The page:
This is coming from someone that grew up full force in the CD era. I only recently have listened to vinyl. When I’ve had the opportunity, I’ve purchased vinyl/CD combo packs. In most cases, I have to admit that despite the distraction of higher background on some pressings, I’ve noticed subtle musical features (e.g. cymbals or bass guitar notes) in the vinyl that are mysteriously absent in the equivalent CD release. And overall the vinyl pressing often sounds more sonically pleasing, despite having lower potential fidelity and higher background. I should mention that the vinyl player and the CD transport are in a similar league.

    Whether these “missing components” contribute to my overall preference for many of the vinyl releases, I’m not sure yet. I just know the Redbook format should be able to easily capture these features, and so I am left to conclude that heavy-handed mastering is consistently negating any potential fidelity benefit that digital PCM has to offer. It’s quite sad really how under-utilized the Redbook format is.

    So in the end I am constantly frustrated by the excessively loud and substandard sonic quality of most new commercial records. Though I should give a nod to Tom Petty’s new release, Hypnotic Eye. Despite not being a huge fan of the Pure Audio format, I thought the stereo tracks he released in this format were well done and have reasonable dynamic range for a rock album. I haven’t compared them to the CD or vinyl release though!

    • You’ll get no push back from me. Everyone is entitled to enjoy what ever pleases you. And clearly vinyl LPs feed that need for a large percentage of the population. There is something about the “color” of the sound that works. Is it accurate? No, but that doesn’t matter. My point is that the accuracy of a high-resolution digital recording can be far greater than vinyl at much less cost and trouble. I won’t accept the assertion from advocates for vinyl or analog tape that those formats sound better then high-end PCM digital…they may sound great but not better in the specs department.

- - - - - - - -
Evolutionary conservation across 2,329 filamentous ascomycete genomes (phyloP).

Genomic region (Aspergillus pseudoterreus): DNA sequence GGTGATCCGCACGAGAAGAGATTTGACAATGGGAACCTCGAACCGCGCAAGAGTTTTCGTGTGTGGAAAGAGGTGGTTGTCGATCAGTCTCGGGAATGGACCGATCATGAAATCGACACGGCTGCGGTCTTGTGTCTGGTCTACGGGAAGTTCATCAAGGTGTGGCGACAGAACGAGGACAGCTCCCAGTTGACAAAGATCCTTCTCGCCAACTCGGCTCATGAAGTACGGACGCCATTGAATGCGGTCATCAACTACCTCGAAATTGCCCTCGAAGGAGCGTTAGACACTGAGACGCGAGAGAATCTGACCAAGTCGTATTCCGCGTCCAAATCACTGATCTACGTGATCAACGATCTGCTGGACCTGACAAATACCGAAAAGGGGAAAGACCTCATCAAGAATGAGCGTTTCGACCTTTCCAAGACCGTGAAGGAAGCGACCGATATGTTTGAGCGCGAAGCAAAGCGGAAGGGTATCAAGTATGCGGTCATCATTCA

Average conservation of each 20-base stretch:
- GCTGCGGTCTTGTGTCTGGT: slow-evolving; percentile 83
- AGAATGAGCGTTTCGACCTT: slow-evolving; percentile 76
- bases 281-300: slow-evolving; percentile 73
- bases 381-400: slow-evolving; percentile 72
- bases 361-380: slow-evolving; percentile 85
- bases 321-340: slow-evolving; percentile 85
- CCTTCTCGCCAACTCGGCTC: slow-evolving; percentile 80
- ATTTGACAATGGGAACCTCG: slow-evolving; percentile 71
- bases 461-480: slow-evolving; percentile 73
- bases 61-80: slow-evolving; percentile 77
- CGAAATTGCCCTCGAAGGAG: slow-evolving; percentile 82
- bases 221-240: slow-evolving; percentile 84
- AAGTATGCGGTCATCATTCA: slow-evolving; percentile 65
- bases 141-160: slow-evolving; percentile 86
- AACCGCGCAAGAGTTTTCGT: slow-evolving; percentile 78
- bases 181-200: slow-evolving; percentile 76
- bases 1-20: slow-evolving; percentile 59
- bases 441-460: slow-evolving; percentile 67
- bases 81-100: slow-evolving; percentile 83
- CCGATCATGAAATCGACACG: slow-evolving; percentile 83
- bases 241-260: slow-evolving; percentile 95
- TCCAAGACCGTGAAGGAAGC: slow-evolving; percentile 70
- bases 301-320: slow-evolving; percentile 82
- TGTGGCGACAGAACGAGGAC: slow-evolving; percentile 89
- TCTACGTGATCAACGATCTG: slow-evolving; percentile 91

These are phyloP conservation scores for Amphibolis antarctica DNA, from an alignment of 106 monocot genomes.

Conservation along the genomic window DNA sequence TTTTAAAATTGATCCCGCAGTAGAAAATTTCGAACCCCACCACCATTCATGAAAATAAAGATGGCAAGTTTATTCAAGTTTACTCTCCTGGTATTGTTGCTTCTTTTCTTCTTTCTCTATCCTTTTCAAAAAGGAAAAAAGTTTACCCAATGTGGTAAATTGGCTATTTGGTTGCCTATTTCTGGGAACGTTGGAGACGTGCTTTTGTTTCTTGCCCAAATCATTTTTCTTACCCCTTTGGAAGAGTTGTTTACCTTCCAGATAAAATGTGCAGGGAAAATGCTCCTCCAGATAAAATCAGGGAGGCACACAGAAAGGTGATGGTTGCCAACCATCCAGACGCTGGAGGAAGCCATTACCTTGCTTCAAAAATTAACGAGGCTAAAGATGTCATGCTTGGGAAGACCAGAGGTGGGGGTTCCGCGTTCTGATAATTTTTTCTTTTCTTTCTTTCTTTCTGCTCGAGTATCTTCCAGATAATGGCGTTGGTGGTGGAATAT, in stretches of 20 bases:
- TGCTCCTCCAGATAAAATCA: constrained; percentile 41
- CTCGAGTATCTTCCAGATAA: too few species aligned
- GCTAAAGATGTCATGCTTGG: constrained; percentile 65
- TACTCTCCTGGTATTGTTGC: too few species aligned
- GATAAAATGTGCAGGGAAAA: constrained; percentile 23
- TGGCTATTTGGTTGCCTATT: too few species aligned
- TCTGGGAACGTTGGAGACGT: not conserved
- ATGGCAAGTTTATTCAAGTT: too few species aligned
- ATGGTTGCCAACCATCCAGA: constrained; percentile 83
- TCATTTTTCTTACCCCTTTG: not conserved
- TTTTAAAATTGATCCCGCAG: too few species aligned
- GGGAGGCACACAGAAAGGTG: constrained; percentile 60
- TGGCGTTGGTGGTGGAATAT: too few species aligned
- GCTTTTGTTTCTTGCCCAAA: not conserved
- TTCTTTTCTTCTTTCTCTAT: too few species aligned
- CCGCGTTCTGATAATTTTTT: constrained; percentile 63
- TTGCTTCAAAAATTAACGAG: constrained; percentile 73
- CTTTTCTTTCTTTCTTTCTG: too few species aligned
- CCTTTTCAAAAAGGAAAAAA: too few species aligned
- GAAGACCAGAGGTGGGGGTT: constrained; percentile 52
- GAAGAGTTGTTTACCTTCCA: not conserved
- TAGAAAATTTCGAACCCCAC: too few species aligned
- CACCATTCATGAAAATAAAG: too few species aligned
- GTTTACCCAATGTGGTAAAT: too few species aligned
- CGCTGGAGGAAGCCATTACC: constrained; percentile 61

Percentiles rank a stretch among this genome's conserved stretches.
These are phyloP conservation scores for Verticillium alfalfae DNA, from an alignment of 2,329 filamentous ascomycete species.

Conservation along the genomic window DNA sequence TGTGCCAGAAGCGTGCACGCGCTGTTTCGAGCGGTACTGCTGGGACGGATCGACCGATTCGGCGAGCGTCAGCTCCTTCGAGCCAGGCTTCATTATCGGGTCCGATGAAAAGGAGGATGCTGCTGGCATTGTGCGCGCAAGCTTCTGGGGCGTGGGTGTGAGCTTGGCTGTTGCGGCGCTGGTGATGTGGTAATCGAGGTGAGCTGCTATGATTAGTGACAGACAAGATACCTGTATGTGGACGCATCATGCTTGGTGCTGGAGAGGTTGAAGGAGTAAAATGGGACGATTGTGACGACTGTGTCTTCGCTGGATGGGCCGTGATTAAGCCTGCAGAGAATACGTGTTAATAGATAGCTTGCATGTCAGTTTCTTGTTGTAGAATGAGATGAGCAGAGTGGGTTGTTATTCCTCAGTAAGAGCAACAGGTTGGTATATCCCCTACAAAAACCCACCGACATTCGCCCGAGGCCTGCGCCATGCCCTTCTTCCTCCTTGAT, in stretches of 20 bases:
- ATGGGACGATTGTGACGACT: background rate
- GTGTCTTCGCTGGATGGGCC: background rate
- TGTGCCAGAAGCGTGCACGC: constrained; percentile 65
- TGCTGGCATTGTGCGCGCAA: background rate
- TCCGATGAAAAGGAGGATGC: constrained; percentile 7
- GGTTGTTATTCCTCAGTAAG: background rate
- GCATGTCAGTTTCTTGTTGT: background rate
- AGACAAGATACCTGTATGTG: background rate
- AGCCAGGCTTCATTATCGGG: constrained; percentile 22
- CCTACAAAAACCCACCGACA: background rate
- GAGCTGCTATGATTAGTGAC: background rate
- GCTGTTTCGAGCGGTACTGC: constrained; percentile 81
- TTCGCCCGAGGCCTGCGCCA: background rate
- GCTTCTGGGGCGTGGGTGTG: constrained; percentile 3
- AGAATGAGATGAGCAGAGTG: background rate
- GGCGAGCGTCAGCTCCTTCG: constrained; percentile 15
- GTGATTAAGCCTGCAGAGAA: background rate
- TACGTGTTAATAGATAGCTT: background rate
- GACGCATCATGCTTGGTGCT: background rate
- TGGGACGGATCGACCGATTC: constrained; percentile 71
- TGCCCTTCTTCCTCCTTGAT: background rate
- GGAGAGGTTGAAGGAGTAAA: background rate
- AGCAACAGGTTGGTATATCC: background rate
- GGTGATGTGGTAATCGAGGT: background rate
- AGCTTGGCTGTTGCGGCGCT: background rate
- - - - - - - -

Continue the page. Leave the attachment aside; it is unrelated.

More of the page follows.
• No question, if 44.1 is used at the full capacity of the medium, a very satisfying listen can be had. CD has been vastly over-maligned. I have personally played on, produced, and birthed both perfectionist vinyl LP and carefully mastered and transferred CD’s. As I have posted before, they are both limited signal capacity mediums that if used fully can be quite pleasing in their own ways, with attendant plusses and minuses. If you used a lower-end phono rig and CD, the vinyl will have distortions that are easier to handle. But played on a truly excellent player, CD has much more music on it in general than most disc collection owners will ever hear. Too bad that most folks replaced their first CD players w/DVD players because some jerk told them that would be the thing to do. CD matured on both ends right around 2000, but I-Pod stole the light and simultaneously. cast us all into darkness. Ironies abound, eh?

      • Craig… you had me until you said that moving to DVD was a bad thing. I would never recommend that someone buy an expensive CD player over a good quality DVD-Audio/Video player with digital out. The ability to play high-resolution audio and surround music places the DVD-Audio/Video format above CDs. I’m not talking about the $70 units you get a the local supermarket but for a few hundreds of dollars and a good digital converter…and with the right content…you top the best CD on the planet. I say this as a person that has a Meridian player at $17,5000 and an Oppo 83 at $500.